Why Am I So Tired?

One of the many reasons people reach out to me is that they are feeling low on energy. It’s very challenging to keep up with our busy lifestyles when we are feeling sluggish and unmotivated. I have put together ten simple tips to help you boost your energy naturally. Making small changes over time can lead to big results!

  • Reduce or eliminate caffeine.
  • The ups and downs of caffeine include dehydration and blood sugar ups and downs, making mood swings more frequent.
  • Drink water.
  • Most Americans are chronically dehydrated. Before you go to sugar or caffeine, have a glass of water and wait a few minutes to see what happens.
  • Caution: Soft drinks are now America’s number one source of added sugar.
  • Eat dark leafy green vegetables.
  • Green is associated with spring, the time of renewal and refreshing, and vital energy.
  • Greens are full of vitamins and nutrients and great for improving circulation, lifting the spirit, purifying the blood, and strengthening the immune system.
  • Broccoli, collards, bok choy, kale, mustard greens, broccoli rabe, arugula, and dandelion greens are some of the many greens to choose from.
  • Use gentle sweets.
  • Avoid sugar and chemical artificial sweeteners.
  • Use gentle sweeteners like maple syrup, brown rice syrup, agave nectar, and stevia.
  • Eat sweet vegetables such as yams, carrots, and beets.
  • Get physical activity.
  • Start with simple activities, like walking or yoga – start with 10 minutes a day and increase.
  • Get more sleep and rest and relaxation.
  • When you are tired or stressed, your body will crave energy.
  • These cravings are often a result of being sleep-deprived, going to bed late, and waking up early for months and years on end.
  • Evaluate the amount of animal food you eat.
  • Eating too much meat, dairy, chicken, and eggs can lead to low energy. So can eating too little! Experiment. Respect your body’s individuality.
  • Take time for yourself.
  • Find activities that restore your energy, such as a walk, a bath, a museum, a movie, or whatever you enjoy and schedule a weekly date with yourself to do these things!
  • Get in touch with your spirituality.
  • We are spiritual beings in a physical world.
  • Find ways to get in touch with your spiritual side, be it meditating, dancing, drawing, going to church or temple, or being in nature.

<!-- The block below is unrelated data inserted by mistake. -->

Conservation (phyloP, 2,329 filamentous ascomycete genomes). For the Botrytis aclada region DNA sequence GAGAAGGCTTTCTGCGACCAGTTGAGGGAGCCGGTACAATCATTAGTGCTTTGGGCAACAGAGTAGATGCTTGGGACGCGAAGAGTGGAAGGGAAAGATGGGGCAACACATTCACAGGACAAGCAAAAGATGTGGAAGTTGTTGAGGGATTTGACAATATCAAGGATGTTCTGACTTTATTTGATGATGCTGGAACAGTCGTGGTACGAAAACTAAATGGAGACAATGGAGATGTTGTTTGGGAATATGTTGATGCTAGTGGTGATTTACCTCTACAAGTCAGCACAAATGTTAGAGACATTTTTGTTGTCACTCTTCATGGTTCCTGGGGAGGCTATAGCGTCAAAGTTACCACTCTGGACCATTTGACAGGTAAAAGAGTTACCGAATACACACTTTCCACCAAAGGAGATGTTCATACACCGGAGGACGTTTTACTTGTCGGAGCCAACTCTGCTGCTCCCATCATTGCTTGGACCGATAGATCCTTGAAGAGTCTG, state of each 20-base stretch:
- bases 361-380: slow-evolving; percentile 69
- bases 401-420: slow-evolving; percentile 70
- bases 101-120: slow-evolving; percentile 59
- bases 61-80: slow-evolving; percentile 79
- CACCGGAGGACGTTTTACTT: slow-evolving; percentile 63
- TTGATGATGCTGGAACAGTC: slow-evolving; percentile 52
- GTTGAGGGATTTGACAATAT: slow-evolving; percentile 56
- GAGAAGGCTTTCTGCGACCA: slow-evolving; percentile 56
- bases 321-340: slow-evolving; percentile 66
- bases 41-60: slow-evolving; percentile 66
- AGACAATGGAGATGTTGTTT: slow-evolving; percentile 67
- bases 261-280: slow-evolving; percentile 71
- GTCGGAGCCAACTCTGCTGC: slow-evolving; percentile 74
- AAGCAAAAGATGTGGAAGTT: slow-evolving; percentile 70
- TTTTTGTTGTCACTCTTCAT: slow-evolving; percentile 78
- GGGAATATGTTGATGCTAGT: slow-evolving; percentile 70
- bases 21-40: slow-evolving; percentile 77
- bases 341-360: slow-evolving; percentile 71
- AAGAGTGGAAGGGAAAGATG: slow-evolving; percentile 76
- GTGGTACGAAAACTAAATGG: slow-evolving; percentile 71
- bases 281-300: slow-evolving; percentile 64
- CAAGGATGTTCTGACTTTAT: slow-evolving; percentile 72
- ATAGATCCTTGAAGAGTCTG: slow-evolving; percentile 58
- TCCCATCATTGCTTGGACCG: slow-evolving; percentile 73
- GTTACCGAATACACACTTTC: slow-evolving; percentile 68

• Get rid of relationships that drain you.
  • People can drain you of your energy. It doesn’t mean that they are bad, but it is good to notice who drains you and why.
  • See if you can transform those relationships by communicating and setting boundaries or end the relationship.

Treat your body, mind and soul right, listen to your body’s cues and you will see a big difference in your energy levels!

DISCLAIMER:  The information contained on this site is not provided by medical professionals and is provided for informational purposes only.  The information on this site is not meant to substitute consulting with your podiatrist, doctor or other health care professional. The information available on or through this site is in no way intended to diagnose, influence treatment or cure any foot or other health problems nor is it a substitute for the services or advice of a podiatrist, physician, or health professional.  You should always consult a physician licensed in your state in all matters relating to your health.

Could It Be Adrenal Fatigue?

Daily living causes much stress, which is not easy on the adrenal glands. Because of the high-stress society we live in, many of us are unknowingly suffering from adrenal fatigue. As we approach the holiday season, stress increases significantly for many of us.

The adrenal glands (also known as suprarenal glands) are the triangle-shaped endocrine glands that sit atop the kidneys. They are chiefly responsible for regulating the stress response through the synthesis of corticosteroids and catecholamine, including cortisol and adrenaline.

When the adrenals are tired, the body may experience a number of different symptoms.

The most common symptoms caused by tired or worn-out adrenal glands are:

  • Excessive sweating or perspiration from little activity
  • Excessive sweating or perspiration from little activity
  • Lower back pain and/or knee weakness or pain, especially on the side